Picture Story: Successes, and perhaps a failure.
It’s that time of year again – my blog will be hijacked for not one, but two classes this semester. I considered not using this blog for class, but then I thought that it might spark some interesting inspiration or conversation from readers. (If there are any readers.)
My first assignment for Picture Story (or capstone, as the undergrads call it) is to list some picture stories that I’ve seen that either work or don’t work, things that inspire and influence, and write a little about each.
1. The first I thought of immediately was by a colleague in DC, Amanda Lucidon. (No, not Amanda Lucier, the MU grad.) It’s a picture story of a deaf dancer. How much harder can you get in illustrating the non-visual concept? While I feel like the story could probably go for a tighter edit, I think the point is brought across to show that yeah, she’s different – deaf – but she still does everything that any normal ten-year old would do. Being able to tell a non-visual story (or a one-photo literal story as in this case) is an incredible talent. Perhaps someday I’ll give it a try.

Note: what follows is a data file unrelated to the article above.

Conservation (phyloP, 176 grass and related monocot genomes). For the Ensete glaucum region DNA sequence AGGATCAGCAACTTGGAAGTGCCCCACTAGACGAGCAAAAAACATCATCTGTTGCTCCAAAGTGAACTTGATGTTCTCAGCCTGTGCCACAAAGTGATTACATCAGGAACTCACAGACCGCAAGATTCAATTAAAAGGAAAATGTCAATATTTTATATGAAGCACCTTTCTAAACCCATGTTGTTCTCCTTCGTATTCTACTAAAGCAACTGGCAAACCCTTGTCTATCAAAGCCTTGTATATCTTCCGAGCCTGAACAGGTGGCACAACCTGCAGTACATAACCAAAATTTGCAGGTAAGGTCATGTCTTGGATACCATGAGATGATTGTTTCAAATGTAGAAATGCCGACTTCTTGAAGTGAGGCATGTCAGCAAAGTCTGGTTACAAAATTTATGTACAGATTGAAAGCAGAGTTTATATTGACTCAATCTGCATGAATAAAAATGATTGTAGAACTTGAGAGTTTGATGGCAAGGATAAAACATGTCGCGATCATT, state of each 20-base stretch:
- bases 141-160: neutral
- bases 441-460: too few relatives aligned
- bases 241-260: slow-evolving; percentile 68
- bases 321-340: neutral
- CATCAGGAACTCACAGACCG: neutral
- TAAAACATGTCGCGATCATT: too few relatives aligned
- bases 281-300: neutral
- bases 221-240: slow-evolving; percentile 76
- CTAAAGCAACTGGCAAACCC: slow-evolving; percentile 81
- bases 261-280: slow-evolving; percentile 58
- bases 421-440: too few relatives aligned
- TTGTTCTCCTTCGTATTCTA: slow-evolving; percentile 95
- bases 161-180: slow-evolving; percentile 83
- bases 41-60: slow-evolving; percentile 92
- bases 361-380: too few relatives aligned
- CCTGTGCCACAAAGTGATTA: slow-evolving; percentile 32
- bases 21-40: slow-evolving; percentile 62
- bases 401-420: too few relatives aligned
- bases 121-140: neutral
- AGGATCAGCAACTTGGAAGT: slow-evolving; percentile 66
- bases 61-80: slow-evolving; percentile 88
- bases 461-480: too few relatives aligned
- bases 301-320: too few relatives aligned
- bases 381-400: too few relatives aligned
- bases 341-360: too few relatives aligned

2. I’m sure everyone will link to this story by Maisie Crow. It won (did it really win, or was it just a contender?) for CPOY, and it deserves all the attention the story has received since publication. It’s simple, beautiful, and so moving. Every time I look at the images, I want to cry. I can feel the love and loss in every frame. Somewhere, there’s an article about her experience photographing this story. It’s worth a read. This story also inspires me to try and find a touching, personal story someday. I mean, really personal. In depth. Caring. Illuminating life. It’s a lofty goal, but I’ll get there eventually.
3. So, for my third story I wanted to find something that did well in a contest, but if I were a judge, I would have voted it out. I came across this one from CPOY 59 by a guy named Denis Rochefort from RIT. The story won an award of excellence. While I really like the opening frame, it just seems like a collection of photographs taken on a night out. It seems like there’s possibility for a great story in a club that’s drug and alcohol free, where kids can just be kids. But for me, there’s something missing. I’m interested to see what others think in class.